Chanting slogans against President Vladimir Putin, tens of thousands took to the streets Sunday across Russia's vast expanse to demand the release of jailed opposition leader Alexei Navalny, keeping up the nationwide protests that have rattled the Kremlin. More than 3,300 people were detained by police, according to a monitoring group, and some were beaten. Authorities mounted a massive effort to stem the tide of demonstrations after tens of thousands rallied across the country last weekend in the largest, most widespread show of discontent that Russia has seen in years. Despite threats of jail terms, warnings to social media groups and tight police cordons, the protests again engulfed many cities, the AP reports. The 44-year-old Navalny, an anti-corruption investigator who is Putin's best-known critic, was arrested Jan. 17 upon returning from Germany, where he spent five months recovering from a nerve-agent poisoning that he blames on the Kremlin. Russian authorities have rejected the accusations.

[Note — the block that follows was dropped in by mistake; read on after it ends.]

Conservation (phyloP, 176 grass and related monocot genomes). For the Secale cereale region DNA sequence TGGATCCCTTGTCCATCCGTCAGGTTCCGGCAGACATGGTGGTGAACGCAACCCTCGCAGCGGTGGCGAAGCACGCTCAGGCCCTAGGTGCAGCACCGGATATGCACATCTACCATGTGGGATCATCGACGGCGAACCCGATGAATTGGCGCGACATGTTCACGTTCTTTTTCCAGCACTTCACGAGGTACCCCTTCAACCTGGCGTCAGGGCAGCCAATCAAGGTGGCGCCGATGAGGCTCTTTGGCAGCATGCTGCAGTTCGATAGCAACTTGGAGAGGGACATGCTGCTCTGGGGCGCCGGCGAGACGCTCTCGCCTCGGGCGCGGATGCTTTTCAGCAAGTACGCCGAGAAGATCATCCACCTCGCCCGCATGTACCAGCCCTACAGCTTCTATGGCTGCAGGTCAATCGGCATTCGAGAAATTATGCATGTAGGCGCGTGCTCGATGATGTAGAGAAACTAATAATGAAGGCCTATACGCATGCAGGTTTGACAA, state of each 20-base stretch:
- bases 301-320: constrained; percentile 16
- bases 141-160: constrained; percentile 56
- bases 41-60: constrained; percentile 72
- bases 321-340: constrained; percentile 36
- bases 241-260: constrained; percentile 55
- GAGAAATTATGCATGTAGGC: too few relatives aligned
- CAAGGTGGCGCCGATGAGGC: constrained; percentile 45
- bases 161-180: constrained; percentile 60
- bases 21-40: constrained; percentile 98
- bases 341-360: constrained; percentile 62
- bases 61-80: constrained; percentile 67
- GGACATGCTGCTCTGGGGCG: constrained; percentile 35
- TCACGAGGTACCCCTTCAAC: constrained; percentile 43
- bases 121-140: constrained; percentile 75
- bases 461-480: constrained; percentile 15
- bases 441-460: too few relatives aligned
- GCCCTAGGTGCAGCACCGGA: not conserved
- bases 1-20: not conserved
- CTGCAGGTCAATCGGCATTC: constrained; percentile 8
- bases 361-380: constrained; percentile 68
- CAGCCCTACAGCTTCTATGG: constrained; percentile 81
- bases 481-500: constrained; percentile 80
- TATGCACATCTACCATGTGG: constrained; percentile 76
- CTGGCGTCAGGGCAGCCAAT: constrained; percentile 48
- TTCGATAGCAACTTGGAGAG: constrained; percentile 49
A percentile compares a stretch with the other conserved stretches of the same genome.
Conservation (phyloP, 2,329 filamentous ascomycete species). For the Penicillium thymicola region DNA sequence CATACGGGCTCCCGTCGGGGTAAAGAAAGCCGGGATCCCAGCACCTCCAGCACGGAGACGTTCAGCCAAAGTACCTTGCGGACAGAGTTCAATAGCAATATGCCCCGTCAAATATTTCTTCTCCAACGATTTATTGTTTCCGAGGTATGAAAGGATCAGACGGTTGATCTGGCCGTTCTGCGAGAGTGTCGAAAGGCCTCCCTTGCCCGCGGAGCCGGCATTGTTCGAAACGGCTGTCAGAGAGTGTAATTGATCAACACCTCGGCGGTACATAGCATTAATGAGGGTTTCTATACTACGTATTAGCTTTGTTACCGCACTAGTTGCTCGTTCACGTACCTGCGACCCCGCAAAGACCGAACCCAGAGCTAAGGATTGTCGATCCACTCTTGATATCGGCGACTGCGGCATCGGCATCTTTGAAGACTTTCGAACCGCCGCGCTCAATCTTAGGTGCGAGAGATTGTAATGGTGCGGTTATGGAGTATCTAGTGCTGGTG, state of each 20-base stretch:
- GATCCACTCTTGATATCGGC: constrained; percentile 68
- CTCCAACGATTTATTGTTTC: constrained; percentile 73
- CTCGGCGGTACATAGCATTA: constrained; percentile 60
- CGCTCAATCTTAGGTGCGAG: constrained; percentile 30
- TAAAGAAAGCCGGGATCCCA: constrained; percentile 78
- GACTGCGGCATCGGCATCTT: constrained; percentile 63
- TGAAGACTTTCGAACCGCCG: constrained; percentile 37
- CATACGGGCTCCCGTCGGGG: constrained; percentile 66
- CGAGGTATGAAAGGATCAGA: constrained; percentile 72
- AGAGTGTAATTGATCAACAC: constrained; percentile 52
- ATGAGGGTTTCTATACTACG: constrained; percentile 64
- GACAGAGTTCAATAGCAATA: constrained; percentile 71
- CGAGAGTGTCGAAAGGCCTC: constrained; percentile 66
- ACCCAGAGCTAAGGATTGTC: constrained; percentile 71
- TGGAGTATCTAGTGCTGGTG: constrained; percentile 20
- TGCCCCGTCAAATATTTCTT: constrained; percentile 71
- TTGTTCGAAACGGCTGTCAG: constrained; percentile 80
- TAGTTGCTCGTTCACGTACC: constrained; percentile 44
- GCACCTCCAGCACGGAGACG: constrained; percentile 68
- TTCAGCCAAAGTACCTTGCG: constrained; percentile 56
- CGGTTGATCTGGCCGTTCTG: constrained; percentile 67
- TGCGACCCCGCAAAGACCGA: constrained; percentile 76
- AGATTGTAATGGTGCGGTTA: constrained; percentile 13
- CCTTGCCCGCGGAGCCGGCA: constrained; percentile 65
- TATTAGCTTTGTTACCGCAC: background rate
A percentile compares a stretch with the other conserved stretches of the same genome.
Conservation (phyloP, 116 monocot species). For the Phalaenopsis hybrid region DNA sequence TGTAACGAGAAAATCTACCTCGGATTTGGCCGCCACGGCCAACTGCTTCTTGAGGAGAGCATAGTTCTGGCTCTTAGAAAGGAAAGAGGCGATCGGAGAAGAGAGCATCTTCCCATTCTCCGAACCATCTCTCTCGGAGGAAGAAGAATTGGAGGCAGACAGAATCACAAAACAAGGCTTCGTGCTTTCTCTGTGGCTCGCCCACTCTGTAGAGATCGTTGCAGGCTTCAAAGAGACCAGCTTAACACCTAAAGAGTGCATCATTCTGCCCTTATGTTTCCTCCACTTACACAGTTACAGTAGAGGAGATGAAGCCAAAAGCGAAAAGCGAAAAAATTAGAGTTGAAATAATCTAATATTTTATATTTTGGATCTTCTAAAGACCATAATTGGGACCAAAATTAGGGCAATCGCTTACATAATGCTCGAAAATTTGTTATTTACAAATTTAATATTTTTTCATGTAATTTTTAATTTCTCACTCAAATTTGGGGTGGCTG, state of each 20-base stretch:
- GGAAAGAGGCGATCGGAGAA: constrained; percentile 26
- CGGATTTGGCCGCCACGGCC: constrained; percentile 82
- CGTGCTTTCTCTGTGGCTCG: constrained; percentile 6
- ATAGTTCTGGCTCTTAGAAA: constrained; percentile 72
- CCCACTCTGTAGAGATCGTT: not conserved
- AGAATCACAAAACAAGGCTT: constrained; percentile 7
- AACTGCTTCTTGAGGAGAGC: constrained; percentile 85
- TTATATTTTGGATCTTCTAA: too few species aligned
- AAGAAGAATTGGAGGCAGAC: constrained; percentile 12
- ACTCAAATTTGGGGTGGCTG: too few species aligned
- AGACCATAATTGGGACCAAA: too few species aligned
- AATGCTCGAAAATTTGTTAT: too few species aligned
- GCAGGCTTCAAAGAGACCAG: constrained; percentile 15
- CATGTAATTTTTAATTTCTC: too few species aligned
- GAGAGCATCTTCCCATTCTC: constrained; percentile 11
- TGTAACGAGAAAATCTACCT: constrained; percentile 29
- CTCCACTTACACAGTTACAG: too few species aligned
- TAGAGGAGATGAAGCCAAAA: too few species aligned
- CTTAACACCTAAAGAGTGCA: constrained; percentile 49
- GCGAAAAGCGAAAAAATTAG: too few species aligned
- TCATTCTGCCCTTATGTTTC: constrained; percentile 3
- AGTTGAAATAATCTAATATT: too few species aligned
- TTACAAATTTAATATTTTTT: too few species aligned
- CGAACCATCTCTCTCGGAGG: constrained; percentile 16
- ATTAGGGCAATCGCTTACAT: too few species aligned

The US urged Russia to release Navalny and criticized the crackdown. "The US condemns the persistent use of harsh tactics against peaceful protesters and journalists by Russian authorities for a second week straight," Secretary of State Antony Blinken said on Twitter. The Russian Foreign Ministry rejected Blinken's call as a "crude interference in Russia's internal affairs" and accused Washington of trying to destabilize the situation in the country. The arrests Sunday took place across Russia's 11 time zones, according to OVD-Info, a monitoring group. In Moscow, authorities introduced unprecedented security in the city center, closing subway stations near the Kremlin, cutting bus traffic, and ordering restaurants and stores to stay closed. Police randomly picked up people and put them in police buses, but thousands marched across the city center for hours, chanting "Putin, resign!" Some of the biggest rallies were held in Novosibirsk in eastern Siberia and Yekaterinburg in the Urals. "I do not want my grandchildren to live in such a country," said Vyacheslav Vorobyov, 55, in Yekaterinburg. "I want them to live in a free country."
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